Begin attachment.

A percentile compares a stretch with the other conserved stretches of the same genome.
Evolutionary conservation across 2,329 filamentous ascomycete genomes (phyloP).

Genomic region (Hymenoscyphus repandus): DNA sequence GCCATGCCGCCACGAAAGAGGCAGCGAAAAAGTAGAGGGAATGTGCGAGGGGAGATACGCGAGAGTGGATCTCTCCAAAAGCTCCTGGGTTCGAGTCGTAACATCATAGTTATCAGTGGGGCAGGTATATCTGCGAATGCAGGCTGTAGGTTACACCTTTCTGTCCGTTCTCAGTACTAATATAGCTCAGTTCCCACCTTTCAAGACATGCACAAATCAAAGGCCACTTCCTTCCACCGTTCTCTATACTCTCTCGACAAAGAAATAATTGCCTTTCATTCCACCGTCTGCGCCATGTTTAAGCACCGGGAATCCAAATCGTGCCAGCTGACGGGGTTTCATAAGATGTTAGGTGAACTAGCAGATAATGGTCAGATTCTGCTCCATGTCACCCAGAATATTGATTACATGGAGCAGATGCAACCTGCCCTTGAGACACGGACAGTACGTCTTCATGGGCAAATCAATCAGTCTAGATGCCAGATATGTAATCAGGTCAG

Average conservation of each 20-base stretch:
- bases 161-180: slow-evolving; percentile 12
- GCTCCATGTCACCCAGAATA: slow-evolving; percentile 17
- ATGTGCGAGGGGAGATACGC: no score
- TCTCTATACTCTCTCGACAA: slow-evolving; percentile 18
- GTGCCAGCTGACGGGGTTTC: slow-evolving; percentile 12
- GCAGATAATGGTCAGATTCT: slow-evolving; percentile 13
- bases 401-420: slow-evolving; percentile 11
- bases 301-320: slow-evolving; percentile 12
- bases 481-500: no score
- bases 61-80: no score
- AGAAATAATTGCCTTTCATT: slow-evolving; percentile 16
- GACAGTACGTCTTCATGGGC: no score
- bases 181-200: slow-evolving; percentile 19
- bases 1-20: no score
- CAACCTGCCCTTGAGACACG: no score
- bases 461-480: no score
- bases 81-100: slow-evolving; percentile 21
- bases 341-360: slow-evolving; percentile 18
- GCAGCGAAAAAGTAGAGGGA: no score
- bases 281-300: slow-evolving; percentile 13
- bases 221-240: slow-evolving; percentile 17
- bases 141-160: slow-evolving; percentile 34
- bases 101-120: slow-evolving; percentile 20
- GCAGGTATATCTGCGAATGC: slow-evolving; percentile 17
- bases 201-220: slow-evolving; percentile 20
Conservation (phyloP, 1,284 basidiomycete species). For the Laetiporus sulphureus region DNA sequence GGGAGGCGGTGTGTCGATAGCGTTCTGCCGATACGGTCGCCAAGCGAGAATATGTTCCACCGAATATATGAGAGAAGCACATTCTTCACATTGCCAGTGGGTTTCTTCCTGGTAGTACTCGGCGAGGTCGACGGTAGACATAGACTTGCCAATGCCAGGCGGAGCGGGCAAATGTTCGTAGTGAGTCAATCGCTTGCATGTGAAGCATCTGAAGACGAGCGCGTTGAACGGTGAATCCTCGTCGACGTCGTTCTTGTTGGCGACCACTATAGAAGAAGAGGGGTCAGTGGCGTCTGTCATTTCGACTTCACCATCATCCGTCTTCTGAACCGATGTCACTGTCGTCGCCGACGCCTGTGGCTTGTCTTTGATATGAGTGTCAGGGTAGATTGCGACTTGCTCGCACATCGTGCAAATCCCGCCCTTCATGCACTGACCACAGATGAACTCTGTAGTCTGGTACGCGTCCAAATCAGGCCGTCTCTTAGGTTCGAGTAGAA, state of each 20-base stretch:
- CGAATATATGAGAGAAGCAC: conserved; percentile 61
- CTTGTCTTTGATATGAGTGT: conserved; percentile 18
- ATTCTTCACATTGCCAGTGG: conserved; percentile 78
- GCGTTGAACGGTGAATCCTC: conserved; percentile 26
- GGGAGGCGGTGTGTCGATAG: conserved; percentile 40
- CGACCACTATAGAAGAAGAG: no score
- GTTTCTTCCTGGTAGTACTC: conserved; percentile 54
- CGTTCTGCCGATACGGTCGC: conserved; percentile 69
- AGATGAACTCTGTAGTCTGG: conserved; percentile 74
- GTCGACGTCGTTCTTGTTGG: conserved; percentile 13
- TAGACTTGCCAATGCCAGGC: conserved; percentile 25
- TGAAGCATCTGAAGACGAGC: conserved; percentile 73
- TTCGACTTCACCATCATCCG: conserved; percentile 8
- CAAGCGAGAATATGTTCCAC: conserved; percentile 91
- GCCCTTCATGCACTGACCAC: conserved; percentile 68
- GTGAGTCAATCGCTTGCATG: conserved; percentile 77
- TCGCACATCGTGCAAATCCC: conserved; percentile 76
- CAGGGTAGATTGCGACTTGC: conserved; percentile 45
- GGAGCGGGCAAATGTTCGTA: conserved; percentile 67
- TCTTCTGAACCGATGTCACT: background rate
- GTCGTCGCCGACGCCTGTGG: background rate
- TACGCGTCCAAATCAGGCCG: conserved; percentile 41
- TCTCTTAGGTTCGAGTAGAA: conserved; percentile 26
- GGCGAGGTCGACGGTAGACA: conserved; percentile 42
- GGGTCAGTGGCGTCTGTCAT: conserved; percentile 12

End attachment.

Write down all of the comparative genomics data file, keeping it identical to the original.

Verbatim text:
A percentile compares a stretch with the other conserved stretches of the same genome.
Evolutionary conservation across 2,329 filamentous ascomycete genomes (phyloP).

Genomic region (Hymenoscyphus repandus): DNA sequence GCCATGCCGCCACGAAAGAGGCAGCGAAAAAGTAGAGGGAATGTGCGAGGGGAGATACGCGAGAGTGGATCTCTCCAAAAGCTCCTGGGTTCGAGTCGTAACATCATAGTTATCAGTGGGGCAGGTATATCTGCGAATGCAGGCTGTAGGTTACACCTTTCTGTCCGTTCTCAGTACTAATATAGCTCAGTTCCCACCTTTCAAGACATGCACAAATCAAAGGCCACTTCCTTCCACCGTTCTCTATACTCTCTCGACAAAGAAATAATTGCCTTTCATTCCACCGTCTGCGCCATGTTTAAGCACCGGGAATCCAAATCGTGCCAGCTGACGGGGTTTCATAAGATGTTAGGTGAACTAGCAGATAATGGTCAGATTCTGCTCCATGTCACCCAGAATATTGATTACATGGAGCAGATGCAACCTGCCCTTGAGACACGGACAGTACGTCTTCATGGGCAAATCAATCAGTCTAGATGCCAGATATGTAATCAGGTCAG

Average conservation of each 20-base stretch:
- bases 161-180: slow-evolving; percentile 12
- GCTCCATGTCACCCAGAATA: slow-evolving; percentile 17
- ATGTGCGAGGGGAGATACGC: no score
- TCTCTATACTCTCTCGACAA: slow-evolving; percentile 18
- GTGCCAGCTGACGGGGTTTC: slow-evolving; percentile 12
- GCAGATAATGGTCAGATTCT: slow-evolving; percentile 13
- bases 401-420: slow-evolving; percentile 11
- bases 301-320: slow-evolving; percentile 12
- bases 481-500: no score
- bases 61-80: no score
- AGAAATAATTGCCTTTCATT: slow-evolving; percentile 16
- GACAGTACGTCTTCATGGGC: no score
- bases 181-200: slow-evolving; percentile 19
- bases 1-20: no score
- CAACCTGCCCTTGAGACACG: no score
- bases 461-480: no score
- bases 81-100: slow-evolving; percentile 21
- bases 341-360: slow-evolving; percentile 18
- GCAGCGAAAAAGTAGAGGGA: no score
- bases 281-300: slow-evolving; percentile 13
- bases 221-240: slow-evolving; percentile 17
- bases 141-160: slow-evolving; percentile 34
- bases 101-120: slow-evolving; percentile 20
- GCAGGTATATCTGCGAATGC: slow-evolving; percentile 17
- bases 201-220: slow-evolving; percentile 20
Conservation (phyloP, 1,284 basidiomycete species). For the Laetiporus sulphureus region DNA sequence GGGAGGCGGTGTGTCGATAGCGTTCTGCCGATACGGTCGCCAAGCGAGAATATGTTCCACCGAATATATGAGAGAAGCACATTCTTCACATTGCCAGTGGGTTTCTTCCTGGTAGTACTCGGCGAGGTCGACGGTAGACATAGACTTGCCAATGCCAGGCGGAGCGGGCAAATGTTCGTAGTGAGTCAATCGCTTGCATGTGAAGCATCTGAAGACGAGCGCGTTGAACGGTGAATCCTCGTCGACGTCGTTCTTGTTGGCGACCACTATAGAAGAAGAGGGGTCAGTGGCGTCTGTCATTTCGACTTCACCATCATCCGTCTTCTGAACCGATGTCACTGTCGTCGCCGACGCCTGTGGCTTGTCTTTGATATGAGTGTCAGGGTAGATTGCGACTTGCTCGCACATCGTGCAAATCCCGCCCTTCATGCACTGACCACAGATGAACTCTGTAGTCTGGTACGCGTCCAAATCAGGCCGTCTCTTAGGTTCGAGTAGAA, state of each 20-base stretch:
- CGAATATATGAGAGAAGCAC: conserved; percentile 61
- CTTGTCTTTGATATGAGTGT: conserved; percentile 18
- ATTCTTCACATTGCCAGTGG: conserved; percentile 78
- GCGTTGAACGGTGAATCCTC: conserved; percentile 26
- GGGAGGCGGTGTGTCGATAG: conserved; percentile 40
- CGACCACTATAGAAGAAGAG: no score
- GTTTCTTCCTGGTAGTACTC: conserved; percentile 54
- CGTTCTGCCGATACGGTCGC: conserved; percentile 69
- AGATGAACTCTGTAGTCTGG: conserved; percentile 74
- GTCGACGTCGTTCTTGTTGG: conserved; percentile 13
- TAGACTTGCCAATGCCAGGC: conserved; percentile 25
- TGAAGCATCTGAAGACGAGC: conserved; percentile 73
- TTCGACTTCACCATCATCCG: conserved; percentile 8
- CAAGCGAGAATATGTTCCAC: conserved; percentile 91
- GCCCTTCATGCACTGACCAC: conserved; percentile 68
- GTGAGTCAATCGCTTGCATG: conserved; percentile 77
- TCGCACATCGTGCAAATCCC: conserved; percentile 76
- CAGGGTAGATTGCGACTTGC: conserved; percentile 45
- GGAGCGGGCAAATGTTCGTA: conserved; percentile 67
- TCTTCTGAACCGATGTCACT: background rate
- GTCGTCGCCGACGCCTGTGG: background rate
- TACGCGTCCAAATCAGGCCG: conserved; percentile 41
- TCTCTTAGGTTCGAGTAGAA: conserved; percentile 26
- GGCGAGGTCGACGGTAGACA: conserved; percentile 42
- GGGTCAGTGGCGTCTGTCAT: conserved; percentile 12